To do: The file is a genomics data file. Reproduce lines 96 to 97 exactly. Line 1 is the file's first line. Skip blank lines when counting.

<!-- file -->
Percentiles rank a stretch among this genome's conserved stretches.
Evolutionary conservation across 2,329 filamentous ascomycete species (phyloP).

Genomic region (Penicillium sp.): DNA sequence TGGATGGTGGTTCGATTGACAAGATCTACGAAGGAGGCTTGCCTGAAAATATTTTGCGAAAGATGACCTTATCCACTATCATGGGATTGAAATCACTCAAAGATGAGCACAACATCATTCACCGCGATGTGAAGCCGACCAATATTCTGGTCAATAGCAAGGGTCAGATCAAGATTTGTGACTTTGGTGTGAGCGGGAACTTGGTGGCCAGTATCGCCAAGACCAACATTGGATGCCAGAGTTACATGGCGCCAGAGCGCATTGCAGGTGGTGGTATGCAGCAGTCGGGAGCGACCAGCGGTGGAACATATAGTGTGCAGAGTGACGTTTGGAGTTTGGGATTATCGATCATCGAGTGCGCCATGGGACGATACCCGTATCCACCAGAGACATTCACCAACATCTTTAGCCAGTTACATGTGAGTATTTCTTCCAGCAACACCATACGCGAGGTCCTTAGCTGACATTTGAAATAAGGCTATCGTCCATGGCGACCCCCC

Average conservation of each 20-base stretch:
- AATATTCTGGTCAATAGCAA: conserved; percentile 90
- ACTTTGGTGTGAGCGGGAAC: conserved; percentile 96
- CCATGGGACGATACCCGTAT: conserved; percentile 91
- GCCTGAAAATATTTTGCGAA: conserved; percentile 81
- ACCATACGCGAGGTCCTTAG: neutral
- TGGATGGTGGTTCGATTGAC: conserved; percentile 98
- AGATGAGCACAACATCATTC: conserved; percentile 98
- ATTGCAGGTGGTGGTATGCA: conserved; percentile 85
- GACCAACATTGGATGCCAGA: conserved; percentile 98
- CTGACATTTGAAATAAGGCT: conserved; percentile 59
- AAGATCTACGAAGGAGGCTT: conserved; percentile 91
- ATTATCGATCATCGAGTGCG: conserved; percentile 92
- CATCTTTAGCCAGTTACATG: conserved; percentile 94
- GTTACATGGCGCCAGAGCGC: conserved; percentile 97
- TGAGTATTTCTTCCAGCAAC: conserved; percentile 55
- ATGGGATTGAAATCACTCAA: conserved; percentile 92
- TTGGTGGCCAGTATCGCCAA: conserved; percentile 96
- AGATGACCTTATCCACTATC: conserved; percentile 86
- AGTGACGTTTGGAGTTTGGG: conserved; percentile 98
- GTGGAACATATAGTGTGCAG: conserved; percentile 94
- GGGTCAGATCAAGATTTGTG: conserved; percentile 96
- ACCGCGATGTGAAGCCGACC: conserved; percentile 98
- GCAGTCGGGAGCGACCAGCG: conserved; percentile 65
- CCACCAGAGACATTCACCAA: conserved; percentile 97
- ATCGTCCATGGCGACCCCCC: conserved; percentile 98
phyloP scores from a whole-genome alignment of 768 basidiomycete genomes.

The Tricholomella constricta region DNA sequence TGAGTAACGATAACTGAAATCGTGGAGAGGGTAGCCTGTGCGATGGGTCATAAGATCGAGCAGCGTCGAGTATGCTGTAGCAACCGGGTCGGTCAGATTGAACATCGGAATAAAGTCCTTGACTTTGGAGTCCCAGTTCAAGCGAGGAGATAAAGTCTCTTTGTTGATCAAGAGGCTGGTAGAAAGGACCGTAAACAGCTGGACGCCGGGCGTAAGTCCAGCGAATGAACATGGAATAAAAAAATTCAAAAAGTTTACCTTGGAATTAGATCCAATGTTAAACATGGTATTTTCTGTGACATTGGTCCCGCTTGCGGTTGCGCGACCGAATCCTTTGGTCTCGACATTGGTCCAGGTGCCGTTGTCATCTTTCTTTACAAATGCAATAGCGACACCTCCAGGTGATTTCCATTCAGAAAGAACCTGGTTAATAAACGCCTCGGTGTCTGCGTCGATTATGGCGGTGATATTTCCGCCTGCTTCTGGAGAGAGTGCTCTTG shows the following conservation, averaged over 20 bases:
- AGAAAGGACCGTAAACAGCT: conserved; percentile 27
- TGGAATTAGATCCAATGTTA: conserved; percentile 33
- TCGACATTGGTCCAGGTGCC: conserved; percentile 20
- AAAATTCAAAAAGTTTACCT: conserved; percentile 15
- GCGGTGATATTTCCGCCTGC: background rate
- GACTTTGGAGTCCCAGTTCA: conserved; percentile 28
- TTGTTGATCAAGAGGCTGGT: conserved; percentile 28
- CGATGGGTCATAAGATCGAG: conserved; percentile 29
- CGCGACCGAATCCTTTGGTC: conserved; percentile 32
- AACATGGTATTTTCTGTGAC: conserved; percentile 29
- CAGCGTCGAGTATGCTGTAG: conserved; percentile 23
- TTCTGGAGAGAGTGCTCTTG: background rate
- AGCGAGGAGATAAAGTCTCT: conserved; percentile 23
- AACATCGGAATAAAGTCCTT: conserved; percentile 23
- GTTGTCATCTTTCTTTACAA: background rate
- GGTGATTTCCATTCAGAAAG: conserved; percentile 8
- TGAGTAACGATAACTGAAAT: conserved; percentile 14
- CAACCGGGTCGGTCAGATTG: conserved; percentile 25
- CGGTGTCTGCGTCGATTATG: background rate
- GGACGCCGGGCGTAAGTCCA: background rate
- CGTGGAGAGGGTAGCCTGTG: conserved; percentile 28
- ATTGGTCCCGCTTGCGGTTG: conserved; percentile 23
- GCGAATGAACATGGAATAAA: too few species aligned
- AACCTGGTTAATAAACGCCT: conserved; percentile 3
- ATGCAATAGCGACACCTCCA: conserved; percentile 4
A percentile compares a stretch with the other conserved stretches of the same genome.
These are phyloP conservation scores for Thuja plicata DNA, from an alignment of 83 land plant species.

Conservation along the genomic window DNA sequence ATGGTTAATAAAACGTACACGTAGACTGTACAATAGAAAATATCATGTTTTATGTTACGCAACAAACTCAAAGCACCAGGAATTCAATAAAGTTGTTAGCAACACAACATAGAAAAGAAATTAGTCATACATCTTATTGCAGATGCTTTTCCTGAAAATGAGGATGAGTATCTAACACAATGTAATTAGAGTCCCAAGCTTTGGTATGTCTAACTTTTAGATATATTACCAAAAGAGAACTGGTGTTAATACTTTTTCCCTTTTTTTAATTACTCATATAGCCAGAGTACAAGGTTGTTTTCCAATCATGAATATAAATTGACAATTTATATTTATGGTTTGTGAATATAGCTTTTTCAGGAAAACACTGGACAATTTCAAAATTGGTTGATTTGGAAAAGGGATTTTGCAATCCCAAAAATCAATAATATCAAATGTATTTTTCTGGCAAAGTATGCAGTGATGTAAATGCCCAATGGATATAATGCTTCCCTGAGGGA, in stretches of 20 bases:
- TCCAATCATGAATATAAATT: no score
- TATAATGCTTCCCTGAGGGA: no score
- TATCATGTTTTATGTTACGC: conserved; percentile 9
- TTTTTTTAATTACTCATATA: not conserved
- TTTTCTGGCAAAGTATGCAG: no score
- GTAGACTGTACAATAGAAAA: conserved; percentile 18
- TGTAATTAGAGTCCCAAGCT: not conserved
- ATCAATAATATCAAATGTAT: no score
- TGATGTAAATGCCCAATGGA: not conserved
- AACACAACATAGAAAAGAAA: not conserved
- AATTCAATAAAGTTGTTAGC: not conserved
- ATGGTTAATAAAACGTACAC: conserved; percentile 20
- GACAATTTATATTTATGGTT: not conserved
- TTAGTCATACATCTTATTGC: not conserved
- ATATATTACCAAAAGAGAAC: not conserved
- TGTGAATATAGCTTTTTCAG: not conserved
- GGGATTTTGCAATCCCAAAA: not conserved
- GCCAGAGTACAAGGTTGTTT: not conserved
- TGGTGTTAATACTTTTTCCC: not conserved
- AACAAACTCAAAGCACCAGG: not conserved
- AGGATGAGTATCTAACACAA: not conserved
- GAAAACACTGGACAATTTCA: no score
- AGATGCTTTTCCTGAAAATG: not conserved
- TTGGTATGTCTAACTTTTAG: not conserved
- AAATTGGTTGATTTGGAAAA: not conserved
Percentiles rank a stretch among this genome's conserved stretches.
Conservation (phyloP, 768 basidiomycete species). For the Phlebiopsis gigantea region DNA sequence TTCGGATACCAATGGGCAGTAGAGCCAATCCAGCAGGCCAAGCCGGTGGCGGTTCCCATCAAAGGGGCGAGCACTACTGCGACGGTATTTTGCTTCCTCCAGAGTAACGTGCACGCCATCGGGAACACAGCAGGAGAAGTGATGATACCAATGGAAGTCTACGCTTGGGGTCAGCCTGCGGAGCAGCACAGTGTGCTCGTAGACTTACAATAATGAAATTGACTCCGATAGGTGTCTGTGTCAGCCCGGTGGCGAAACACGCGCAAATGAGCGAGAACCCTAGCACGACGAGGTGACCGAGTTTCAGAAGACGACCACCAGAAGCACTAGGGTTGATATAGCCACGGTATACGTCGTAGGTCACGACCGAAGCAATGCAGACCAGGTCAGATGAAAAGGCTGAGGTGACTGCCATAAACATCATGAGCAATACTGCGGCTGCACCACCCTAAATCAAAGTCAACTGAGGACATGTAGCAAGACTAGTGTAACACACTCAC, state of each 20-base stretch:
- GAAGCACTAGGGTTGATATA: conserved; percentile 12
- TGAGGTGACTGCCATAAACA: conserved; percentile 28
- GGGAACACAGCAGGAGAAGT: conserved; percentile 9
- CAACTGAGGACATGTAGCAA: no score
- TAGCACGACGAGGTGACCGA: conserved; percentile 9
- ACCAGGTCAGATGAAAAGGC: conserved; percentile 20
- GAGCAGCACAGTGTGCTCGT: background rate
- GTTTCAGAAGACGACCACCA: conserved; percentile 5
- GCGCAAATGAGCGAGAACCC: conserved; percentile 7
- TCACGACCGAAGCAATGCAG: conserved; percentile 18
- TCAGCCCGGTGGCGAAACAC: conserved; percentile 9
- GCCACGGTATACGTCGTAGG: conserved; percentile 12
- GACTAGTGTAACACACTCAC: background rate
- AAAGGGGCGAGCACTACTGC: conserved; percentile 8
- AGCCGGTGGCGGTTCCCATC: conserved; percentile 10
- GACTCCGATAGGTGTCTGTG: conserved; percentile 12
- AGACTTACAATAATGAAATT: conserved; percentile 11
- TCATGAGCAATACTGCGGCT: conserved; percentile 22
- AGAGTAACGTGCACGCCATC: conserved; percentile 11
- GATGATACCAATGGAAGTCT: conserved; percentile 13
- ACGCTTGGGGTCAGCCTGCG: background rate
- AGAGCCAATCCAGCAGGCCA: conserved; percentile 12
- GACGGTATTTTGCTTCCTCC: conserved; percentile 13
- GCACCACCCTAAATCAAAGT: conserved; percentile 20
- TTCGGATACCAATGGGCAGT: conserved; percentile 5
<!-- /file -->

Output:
- TCACGACCGAAGCAATGCAG: conserved; percentile 18
- TCAGCCCGGTGGCGAAACAC: conserved; percentile 9